Last month, writing in The Mail on Sunday, Peter Hitchens asked: “Why do people behave so badly on the Internet?” A bit later, he followed up with another question: “Why is it that people seem to feel free, on the Internet, to say almost anything?
I have wondered this myself. I don’t pretend to have clear, definite, scientific answers—only speculative, slightly tongue-in-cheek ones. This is an issue that has intrigued me for quite a while, and I have written about it before on this blog (see, for instance, here and here).
Let me offer a few brief, tentative answers—beyond the obvious one that the Internet allows people to post anonymously. First, there are many not-so-smart people on this planet. I hate to write this so bluntly, but it’s undeniable. Most people do not know how to argue, do not know that feelings are not facts, do not know how to find (much less read and understand) reliable sources, etc. The Internet helps to market this mass idiocy by allowing anyone to say whatever he wants at any given moment. It isn’t surprising, then, that most of what is said on the Internet by casual commenters is profoundly false and almost always crudely so.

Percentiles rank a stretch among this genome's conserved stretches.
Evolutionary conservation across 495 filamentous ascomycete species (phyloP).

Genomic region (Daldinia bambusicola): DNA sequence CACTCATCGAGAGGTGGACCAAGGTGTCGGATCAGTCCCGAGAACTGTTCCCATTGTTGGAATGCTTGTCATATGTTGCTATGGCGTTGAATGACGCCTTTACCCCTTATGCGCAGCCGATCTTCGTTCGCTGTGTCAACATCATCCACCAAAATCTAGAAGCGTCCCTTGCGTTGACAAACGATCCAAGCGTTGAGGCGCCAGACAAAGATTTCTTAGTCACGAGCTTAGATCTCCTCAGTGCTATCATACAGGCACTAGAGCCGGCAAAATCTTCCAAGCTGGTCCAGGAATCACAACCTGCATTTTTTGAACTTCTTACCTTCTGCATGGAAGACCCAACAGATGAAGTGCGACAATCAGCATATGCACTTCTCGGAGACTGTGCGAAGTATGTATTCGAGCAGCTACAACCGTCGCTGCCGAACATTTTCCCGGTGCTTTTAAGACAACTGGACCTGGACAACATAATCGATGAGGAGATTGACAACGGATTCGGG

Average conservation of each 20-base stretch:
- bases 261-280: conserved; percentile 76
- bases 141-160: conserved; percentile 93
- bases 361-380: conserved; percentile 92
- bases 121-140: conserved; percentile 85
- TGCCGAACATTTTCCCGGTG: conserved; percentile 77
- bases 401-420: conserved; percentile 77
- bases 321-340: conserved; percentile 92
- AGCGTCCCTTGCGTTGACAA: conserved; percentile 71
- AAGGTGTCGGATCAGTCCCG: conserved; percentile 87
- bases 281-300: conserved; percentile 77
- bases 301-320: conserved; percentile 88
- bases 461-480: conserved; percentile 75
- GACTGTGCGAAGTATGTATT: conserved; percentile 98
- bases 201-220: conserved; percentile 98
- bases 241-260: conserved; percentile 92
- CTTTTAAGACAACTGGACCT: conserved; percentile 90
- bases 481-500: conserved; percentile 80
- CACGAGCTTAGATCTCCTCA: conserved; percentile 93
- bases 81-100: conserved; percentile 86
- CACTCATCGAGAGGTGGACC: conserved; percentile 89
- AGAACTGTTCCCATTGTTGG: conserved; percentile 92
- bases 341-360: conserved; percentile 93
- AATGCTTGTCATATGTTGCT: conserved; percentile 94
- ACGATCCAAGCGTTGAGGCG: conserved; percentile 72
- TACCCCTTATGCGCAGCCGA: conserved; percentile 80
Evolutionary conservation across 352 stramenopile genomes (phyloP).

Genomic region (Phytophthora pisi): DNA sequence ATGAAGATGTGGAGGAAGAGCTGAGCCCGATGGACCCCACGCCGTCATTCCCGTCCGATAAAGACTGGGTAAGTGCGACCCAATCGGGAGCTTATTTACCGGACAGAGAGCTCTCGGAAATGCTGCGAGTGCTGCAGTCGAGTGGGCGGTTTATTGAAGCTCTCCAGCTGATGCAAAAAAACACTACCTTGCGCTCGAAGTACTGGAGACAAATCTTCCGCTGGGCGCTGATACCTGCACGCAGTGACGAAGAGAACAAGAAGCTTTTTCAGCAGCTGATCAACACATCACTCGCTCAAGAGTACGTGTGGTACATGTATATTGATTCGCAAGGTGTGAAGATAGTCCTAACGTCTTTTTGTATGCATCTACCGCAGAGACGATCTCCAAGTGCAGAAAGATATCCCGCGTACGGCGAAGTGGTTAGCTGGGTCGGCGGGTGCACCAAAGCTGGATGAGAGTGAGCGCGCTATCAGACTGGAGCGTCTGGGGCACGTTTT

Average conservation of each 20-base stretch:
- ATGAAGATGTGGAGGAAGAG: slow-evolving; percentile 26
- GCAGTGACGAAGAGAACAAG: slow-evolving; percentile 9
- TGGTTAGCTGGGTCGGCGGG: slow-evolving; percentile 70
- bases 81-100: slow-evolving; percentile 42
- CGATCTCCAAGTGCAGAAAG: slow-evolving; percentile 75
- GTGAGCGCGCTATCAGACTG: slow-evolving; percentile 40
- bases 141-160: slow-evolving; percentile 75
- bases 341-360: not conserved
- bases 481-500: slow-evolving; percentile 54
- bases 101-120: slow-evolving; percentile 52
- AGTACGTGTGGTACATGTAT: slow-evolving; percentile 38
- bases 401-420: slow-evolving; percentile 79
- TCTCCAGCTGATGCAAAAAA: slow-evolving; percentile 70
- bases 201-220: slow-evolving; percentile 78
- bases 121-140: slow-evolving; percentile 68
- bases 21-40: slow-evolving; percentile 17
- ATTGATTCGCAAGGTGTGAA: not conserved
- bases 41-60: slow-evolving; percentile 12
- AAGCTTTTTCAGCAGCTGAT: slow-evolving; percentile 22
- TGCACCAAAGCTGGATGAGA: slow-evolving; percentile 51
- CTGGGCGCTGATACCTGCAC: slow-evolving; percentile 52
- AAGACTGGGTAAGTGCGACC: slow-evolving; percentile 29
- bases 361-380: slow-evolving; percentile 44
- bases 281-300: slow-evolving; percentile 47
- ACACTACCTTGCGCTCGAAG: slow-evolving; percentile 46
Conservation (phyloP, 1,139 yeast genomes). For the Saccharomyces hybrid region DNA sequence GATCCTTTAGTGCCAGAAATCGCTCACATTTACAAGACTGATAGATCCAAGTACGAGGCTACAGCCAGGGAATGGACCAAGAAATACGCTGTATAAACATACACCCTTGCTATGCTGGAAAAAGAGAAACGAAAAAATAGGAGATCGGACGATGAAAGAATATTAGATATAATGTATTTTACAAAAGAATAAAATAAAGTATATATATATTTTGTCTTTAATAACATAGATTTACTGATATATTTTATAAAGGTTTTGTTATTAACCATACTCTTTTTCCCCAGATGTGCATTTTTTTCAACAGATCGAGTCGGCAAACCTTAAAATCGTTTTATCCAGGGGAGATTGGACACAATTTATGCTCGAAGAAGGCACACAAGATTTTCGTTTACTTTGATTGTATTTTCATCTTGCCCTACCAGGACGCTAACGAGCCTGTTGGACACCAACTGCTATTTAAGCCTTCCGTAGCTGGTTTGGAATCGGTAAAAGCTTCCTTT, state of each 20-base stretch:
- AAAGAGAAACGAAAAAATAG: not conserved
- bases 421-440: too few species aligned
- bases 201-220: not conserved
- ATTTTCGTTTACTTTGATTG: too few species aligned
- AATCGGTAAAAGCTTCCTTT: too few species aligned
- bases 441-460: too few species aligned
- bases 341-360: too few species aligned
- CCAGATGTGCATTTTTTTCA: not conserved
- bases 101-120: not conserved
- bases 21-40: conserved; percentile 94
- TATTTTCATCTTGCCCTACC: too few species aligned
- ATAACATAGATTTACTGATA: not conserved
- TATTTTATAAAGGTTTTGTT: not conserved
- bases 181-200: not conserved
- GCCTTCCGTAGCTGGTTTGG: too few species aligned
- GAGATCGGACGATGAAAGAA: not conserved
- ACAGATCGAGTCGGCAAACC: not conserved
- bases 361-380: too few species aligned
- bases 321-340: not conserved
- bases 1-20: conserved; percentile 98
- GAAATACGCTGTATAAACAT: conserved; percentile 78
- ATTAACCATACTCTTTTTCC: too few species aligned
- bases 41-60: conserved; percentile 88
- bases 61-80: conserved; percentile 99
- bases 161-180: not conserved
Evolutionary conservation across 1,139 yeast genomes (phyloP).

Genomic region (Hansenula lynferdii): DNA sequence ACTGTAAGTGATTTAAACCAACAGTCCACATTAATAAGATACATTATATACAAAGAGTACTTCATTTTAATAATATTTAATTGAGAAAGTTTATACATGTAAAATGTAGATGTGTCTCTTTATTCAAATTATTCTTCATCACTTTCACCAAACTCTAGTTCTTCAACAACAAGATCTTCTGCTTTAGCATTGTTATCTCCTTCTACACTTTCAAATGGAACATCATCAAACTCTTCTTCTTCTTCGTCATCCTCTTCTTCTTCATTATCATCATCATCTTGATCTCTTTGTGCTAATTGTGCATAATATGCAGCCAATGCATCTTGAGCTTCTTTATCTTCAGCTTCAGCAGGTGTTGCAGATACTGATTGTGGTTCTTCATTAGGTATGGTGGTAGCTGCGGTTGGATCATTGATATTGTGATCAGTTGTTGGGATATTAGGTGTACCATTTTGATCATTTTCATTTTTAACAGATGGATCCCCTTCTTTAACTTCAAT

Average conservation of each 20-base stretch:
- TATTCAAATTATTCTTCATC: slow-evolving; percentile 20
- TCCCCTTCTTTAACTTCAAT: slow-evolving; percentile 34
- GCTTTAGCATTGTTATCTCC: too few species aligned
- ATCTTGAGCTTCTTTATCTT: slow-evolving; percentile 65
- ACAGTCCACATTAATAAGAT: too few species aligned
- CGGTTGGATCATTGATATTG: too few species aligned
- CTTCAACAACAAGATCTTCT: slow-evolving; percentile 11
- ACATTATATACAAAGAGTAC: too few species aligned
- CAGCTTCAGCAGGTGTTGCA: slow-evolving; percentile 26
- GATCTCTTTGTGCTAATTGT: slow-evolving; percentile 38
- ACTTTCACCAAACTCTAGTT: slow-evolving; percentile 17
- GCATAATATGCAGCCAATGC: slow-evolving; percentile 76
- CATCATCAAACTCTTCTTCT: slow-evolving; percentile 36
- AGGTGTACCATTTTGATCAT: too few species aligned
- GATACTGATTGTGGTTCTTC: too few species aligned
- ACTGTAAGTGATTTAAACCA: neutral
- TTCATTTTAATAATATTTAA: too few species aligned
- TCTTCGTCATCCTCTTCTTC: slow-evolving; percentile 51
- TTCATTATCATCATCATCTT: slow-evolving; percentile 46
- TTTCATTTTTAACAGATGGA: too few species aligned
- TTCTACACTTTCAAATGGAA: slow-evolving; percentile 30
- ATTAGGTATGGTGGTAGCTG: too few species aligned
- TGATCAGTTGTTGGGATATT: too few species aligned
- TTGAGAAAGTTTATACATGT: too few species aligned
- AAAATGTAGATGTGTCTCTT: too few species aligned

Second, the nature of the Internet is such that it brings out the worst in even the best person. Not having to face someone means that your opponent is effectively dehumanized. And this lack of real interaction dehumanizes you as well. I believe everyone, even the otherwise intelligent and well mannered person, is inherently tribalistic. The Internet accentuates the primal urge to join gangs and go to war with other gangs. People who in everyday life are milquetoasty wallflowers suddenly become foam-lipped warriors the moment they sit themselves in front of a keyboard. They are willing to say the most disgusting things, to fling baseless accusations and libels, to insult, to denigrate, to lie, to abuse. We might call this Internet-induced psychopathy.
When you combine these two broad trends, you get closer to answering Hitchens’s question.